Review: Cafe Murano, St James's

Salumi with the crispiest Carta di Musica was a good place to start (£12).  Lots of flavourful meat but the clear winner was the Finocchio or fennel-studded salami.

Review: Cafe Murano, St James's

Review: Cafe Murano, St James's

A well-risen, pillow-soft Rosemary focaccia came with a small saucer (more’s the pity) of Planeta olive oil.

Review: Cafe Murano, St James's


We made relatively light work of the plates and moved to the Antipasti.  A good-sized portion of octopus, potato and caper leaves lasted no longer than the click of the iPhone (£10.50).  Salted and chopped tentacles worked well with the creamy salad potatoes and pickled caper leaves.

Review: Cafe Murano, St James's

The Tagliatelle Amatriciana with grated pecorino was a well-chosen classic (£10.50/£17.00).  Lovely ribbons of fresh-egg pasta were tossed in a fresh tomato sauce with a generous grated topping of sharp and salty Pecorino.

Review: Cafe Murano, St James's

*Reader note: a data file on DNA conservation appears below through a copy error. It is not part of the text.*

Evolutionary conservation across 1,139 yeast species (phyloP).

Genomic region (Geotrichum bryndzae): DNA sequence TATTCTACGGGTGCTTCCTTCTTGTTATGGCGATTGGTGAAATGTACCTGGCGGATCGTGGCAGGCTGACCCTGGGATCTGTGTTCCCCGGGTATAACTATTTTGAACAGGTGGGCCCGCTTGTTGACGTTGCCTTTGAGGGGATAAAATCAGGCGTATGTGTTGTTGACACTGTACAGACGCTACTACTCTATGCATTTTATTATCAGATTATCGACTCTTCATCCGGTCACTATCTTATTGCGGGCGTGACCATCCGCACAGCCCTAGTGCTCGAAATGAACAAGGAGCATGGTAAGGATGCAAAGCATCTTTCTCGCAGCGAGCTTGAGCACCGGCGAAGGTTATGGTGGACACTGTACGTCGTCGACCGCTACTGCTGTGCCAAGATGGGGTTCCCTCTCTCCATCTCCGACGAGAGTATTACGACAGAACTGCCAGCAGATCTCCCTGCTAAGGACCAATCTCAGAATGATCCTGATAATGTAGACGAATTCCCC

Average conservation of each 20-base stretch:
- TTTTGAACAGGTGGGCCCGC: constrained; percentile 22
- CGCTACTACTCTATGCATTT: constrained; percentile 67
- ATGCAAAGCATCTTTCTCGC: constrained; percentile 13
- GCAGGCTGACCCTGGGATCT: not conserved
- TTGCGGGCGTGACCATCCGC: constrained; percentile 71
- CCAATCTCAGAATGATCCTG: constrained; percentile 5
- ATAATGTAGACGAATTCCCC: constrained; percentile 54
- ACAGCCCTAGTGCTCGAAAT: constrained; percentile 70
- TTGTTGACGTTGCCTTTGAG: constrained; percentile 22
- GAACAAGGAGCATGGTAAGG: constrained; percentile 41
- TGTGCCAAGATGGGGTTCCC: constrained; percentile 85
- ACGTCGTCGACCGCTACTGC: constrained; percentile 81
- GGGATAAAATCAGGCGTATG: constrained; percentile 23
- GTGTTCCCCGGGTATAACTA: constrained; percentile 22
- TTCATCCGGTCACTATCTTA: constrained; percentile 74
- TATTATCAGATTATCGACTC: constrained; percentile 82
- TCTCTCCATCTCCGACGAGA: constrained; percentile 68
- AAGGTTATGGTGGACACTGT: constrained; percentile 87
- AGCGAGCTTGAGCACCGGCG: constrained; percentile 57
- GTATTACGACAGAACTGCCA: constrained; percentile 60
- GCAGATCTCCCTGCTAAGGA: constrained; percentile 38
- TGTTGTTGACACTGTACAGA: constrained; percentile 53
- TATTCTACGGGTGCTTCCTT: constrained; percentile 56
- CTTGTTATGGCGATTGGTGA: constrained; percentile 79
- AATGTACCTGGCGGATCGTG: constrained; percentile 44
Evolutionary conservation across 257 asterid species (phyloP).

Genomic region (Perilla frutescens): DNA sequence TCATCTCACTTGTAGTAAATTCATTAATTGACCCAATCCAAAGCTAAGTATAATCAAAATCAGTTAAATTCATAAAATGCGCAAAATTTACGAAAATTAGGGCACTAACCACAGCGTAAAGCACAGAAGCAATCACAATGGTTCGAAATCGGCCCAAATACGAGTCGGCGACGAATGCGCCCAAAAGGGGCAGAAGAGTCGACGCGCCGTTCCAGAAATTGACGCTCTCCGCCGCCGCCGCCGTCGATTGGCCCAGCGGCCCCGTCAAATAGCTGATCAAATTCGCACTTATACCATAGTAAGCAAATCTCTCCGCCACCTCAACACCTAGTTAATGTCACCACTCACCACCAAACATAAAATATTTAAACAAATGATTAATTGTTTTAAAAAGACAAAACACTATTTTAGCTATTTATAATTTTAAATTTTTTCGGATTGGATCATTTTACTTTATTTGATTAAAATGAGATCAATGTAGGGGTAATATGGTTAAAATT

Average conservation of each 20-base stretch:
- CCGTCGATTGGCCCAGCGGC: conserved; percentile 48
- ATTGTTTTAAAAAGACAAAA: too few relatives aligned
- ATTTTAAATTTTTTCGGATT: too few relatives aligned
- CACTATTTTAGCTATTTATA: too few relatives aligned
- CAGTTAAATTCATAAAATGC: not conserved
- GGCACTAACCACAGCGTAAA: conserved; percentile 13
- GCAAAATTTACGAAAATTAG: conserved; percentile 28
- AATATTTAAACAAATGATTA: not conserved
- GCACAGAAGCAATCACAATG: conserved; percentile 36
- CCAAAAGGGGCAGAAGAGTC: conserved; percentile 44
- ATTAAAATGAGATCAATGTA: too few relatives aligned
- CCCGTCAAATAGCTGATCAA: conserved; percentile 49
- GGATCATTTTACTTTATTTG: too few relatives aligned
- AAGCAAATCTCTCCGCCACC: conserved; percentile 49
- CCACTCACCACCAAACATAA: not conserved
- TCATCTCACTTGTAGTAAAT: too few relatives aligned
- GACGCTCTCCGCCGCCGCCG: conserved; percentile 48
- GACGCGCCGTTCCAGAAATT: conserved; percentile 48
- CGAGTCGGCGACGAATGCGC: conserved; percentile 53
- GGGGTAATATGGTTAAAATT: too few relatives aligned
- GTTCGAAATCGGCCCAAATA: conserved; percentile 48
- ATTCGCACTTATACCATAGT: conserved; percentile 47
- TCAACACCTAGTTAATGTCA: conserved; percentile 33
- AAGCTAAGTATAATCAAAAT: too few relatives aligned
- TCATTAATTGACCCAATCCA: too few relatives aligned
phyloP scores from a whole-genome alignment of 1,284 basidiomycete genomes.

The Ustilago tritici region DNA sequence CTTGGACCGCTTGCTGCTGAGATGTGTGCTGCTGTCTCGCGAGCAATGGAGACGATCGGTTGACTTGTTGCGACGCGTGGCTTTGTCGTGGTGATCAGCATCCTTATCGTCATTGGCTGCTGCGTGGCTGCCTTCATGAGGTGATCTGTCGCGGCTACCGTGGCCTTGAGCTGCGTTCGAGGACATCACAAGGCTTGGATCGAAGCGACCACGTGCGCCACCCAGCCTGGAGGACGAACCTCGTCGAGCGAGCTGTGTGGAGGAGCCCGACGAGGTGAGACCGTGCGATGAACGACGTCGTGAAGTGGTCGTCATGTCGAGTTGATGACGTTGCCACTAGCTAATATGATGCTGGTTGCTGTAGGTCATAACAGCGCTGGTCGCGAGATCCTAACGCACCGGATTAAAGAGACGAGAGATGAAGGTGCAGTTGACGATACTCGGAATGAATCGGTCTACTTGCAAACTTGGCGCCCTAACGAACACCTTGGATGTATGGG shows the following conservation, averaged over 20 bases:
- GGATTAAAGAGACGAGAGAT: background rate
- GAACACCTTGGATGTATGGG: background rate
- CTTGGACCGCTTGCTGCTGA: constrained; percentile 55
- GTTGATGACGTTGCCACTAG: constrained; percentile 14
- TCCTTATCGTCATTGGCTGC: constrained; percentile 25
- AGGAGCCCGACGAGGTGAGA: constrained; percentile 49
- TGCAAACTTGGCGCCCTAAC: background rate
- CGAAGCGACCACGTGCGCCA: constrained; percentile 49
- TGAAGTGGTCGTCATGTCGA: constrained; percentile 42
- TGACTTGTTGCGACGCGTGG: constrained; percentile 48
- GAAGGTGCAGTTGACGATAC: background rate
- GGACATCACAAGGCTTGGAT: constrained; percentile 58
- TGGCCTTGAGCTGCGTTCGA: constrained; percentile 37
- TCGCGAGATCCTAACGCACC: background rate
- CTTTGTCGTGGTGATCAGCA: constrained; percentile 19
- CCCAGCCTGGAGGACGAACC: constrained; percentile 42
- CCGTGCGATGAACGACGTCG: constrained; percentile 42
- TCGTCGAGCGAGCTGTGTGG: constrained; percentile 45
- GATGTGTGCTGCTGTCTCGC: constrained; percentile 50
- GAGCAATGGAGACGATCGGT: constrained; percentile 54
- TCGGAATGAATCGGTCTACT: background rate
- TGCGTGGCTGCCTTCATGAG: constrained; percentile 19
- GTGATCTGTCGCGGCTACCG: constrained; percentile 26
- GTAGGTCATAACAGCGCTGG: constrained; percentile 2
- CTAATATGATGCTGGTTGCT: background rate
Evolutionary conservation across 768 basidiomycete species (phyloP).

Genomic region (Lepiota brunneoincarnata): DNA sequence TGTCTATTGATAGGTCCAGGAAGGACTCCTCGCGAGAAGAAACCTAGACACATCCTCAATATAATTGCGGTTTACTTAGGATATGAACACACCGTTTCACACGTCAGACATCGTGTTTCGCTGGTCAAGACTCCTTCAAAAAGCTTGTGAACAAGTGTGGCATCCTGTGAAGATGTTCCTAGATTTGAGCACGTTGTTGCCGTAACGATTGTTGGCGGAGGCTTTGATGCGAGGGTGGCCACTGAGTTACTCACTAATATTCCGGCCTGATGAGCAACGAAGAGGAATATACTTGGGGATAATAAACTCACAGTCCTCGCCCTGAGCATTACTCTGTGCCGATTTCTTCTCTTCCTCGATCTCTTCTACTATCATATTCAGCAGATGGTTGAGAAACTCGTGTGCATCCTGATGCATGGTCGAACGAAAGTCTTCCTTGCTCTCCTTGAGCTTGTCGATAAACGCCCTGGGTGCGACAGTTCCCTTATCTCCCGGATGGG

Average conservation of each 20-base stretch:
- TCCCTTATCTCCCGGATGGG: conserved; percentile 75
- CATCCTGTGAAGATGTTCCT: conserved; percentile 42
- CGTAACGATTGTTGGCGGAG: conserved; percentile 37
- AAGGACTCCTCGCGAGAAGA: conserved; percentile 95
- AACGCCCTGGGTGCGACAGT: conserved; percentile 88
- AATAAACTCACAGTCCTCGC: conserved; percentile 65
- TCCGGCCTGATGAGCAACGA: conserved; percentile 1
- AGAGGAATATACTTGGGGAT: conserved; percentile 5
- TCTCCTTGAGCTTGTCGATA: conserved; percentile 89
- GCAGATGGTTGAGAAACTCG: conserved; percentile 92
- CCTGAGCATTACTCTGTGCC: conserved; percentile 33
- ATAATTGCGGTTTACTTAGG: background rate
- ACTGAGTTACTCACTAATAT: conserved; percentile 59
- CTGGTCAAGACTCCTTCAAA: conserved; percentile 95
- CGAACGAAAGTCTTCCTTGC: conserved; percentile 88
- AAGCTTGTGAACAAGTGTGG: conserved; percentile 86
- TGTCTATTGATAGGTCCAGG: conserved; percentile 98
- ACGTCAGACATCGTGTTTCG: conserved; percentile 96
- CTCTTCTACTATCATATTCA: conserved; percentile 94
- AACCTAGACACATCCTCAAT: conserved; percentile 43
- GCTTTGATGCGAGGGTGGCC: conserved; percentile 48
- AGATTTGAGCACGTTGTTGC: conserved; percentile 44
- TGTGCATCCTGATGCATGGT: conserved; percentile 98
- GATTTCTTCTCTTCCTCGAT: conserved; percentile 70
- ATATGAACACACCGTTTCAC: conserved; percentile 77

Mr opted for the Spaghettini, anchovies and pangrattato (£10.00/£16.50).  Again no surprise that the supplier of fresh pasta to Fortnum’s around the corner is pretty good at making a good pasta. Being a huge fan of anchovies, he lapped up the dish of flavours, which was crowned with a breadcrumb and chilli crumb.

Review: Cafe Murano, St James's


I thought I was full by this time and then spotted the courgette fritti (£3.75) I managed to work my way through a bowl of deep-fried, batter-coated chips of courgette.  Amazing.


Mr ploughed onto the next course.  Beef rump, stracchino, San Marzano and basil (£21.00).  What a joy to taste this plump Italian tomato, grown at the foot of Mount Vesuvius, sweet, dark red with the richness of the beef, which cut like butter, draped with creamy stracchino cheese.  A perfect plate of food.

Review: Cafe Murano, St James's


In fairness I was full but the salted caramel baked chocolate pannacotta was winking, heavily.   This was the only dish which left me slightly disappointed.  Sure it was creamy, and a beautiful set but the depth of flavour just wasn’t there, even drizzled with a salted caramel sauce.  That said, I ate the whole thing, so it wasn’t that bad.

Review: Cafe Murano, St James's

Lastly, the team at Cafe Murano saw it was my Birthday on my booking. I love a Happy Birthday plate, and they didn’t disappoint.

Review: Cafe Murano, St James's

What a lovely evening.  Shame it was a school night.

Love Italian food?  Another top Italian is Sartoria on Savile Row.

Cafe Murano, 33 St James’s Street, London, SW1A 1HD, United Kingdom